On 10th April 2021, Saturday the Hon’ble Kerala HC passed a historic ruling, stating that a child born in a live-in relationship would have to be treated as a child born to a married couple to grant a child for adoption.
The High Court bench while hearing the petition filed by a couple in a live-in relationship to reclaim their child who had been surrendered for adoption by the woman.
Needful to point out that the woman in the instant case had acknowledged her live-in partner as the biological father of their child. Subsequently, the Hon’ble bench while acknowledging the claim made out by the women ruled that the procedure employed by the Child Welfare Committee (hereinafter referred to as “CWC”) while giving Law does not differentiate unwedded couple and legally married couple to identify biological parents the child up for adoption was legally unjustifiable.
Moreover while pronouncing the verdict in the instant case the Hon’ble Bench also discovered that the procedure applicable to an unwedded mother alone was followed. Therefore the Hon’ble court while pronouncing the judgment holding that “it is legally unjustifiable as the child has to be treated as born to a married couple”.
Additionally, the Hon’ble court judgment in the instant case narrates that the woman gave her child up to a CWC moved by nervousness when her partner moved to another State and broke the relationship for a while. The couple’s relationship was opposed by their families since they belonged to different faiths. During this interval, in the due course, while making attempts to contact her partner, the woman handed over her child to the Committee.
In continuation, the Hon’ble court while pronouncing its judgment also highlights that women’s action of surrendering in no uncertain terms permitted the Committee to give the child in adoption. Additionally, the Hon’ble court stated that treating women as an unmarried mother, the Committee proceeded to give the child in adoption to a couple under provisions of the Adoption Regulations, 2017 and under Section 38 of the Juvenile Justice (Care and Protection of Children) Act, 2015 (the Act).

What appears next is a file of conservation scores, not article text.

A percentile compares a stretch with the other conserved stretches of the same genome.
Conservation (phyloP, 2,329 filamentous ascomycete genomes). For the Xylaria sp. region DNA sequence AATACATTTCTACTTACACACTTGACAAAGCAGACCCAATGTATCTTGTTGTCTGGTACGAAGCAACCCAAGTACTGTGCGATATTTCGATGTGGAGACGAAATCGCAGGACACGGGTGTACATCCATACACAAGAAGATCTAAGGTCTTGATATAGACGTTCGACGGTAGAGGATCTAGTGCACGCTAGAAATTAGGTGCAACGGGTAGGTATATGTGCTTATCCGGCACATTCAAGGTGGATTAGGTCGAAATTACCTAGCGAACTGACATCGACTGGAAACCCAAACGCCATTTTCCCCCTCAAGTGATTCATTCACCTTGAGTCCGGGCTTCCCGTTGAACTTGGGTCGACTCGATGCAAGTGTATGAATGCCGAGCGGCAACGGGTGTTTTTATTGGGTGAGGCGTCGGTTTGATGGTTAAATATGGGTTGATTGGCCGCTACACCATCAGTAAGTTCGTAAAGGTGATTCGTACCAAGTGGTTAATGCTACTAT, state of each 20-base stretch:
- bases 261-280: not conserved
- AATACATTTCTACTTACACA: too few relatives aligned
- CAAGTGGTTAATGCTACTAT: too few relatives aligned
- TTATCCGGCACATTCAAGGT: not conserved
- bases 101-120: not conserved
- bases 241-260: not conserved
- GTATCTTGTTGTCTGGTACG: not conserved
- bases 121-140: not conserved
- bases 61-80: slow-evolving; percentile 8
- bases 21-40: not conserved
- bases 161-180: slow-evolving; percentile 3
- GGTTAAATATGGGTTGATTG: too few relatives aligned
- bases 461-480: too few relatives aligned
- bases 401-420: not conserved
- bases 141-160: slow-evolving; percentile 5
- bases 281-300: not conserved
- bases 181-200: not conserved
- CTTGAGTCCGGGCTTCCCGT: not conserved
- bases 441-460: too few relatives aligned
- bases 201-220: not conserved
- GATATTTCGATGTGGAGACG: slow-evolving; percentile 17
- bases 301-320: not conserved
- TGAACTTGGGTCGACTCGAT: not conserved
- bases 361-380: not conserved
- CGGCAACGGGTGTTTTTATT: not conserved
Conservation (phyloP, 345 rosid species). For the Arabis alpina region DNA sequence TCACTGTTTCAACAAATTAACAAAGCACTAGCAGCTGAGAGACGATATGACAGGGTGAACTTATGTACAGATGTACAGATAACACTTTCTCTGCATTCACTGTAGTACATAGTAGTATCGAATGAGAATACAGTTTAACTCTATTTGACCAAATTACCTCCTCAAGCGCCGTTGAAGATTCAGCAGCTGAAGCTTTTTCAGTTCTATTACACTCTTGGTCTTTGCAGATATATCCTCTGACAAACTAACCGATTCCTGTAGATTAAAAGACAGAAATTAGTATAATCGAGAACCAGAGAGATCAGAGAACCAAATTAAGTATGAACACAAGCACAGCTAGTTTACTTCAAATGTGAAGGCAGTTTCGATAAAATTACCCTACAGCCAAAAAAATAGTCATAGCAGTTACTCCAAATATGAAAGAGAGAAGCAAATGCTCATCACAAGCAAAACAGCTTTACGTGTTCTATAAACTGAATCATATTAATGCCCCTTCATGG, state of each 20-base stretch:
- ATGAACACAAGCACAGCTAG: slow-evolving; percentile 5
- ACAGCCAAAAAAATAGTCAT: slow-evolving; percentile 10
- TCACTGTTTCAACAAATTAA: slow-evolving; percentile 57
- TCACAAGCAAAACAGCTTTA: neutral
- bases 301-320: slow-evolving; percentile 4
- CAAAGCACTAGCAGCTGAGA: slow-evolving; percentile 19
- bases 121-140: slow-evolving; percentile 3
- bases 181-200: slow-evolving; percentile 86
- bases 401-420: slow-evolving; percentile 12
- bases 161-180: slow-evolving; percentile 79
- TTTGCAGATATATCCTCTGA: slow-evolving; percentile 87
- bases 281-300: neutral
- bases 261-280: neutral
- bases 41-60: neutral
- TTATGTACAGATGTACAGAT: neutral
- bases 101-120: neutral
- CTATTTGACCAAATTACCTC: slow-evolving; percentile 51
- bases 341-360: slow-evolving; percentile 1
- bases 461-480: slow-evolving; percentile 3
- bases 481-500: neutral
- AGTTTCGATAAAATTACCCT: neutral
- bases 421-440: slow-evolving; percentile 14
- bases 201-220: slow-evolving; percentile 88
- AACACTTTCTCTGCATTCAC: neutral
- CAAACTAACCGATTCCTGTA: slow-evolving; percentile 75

In the due course, the woman and her partner after these advances in the law approached the Hon’ble High Court and moved a writ of habeas corpus, seeking the custody of their child. Subsequently, in no time, the Government Pleader and counsel appearing for the Committee submitted that the child had already been given in adoption likewise the Hon’ble Court opined that a writ of habeas would not lie since proceedings concluded under the Act “had legal color”.
The Hon’ble Court, however, with his power of suo motu converted the proceedings to a revision petition after which it was taken up by the Hon’ble Division Bench.
Needful to indicate that the Hon’ble Court while hearing the instant petition noted that there are two situations for surrender, one whereby a married couple surrendered their child for adoption and the second where an unmarried woman gave her child up for adoption, the Hon’ble Court while stating the above mentioned two situations posed the question of whether a couple in a live-in relationship could be equated to a married couple for surrender. On which the Hon’ble Court also is of pointed out that, “in the matter of married couple, the procedure ensures that both the parents execute a deed of surrender and; if the child born to a married couple and surrendered by one of the biological parents, and whereabouts of the other parent are not known, the child shall be treated as an abandoned child and procedure under Regulation 6 (of the Adoption Regulations) will have to be followed. Additionally, the Hon’ble court gave light on the procedure and said that the procedure so followed mandates an inquiry to trace out the biological parents or the legal guardians.”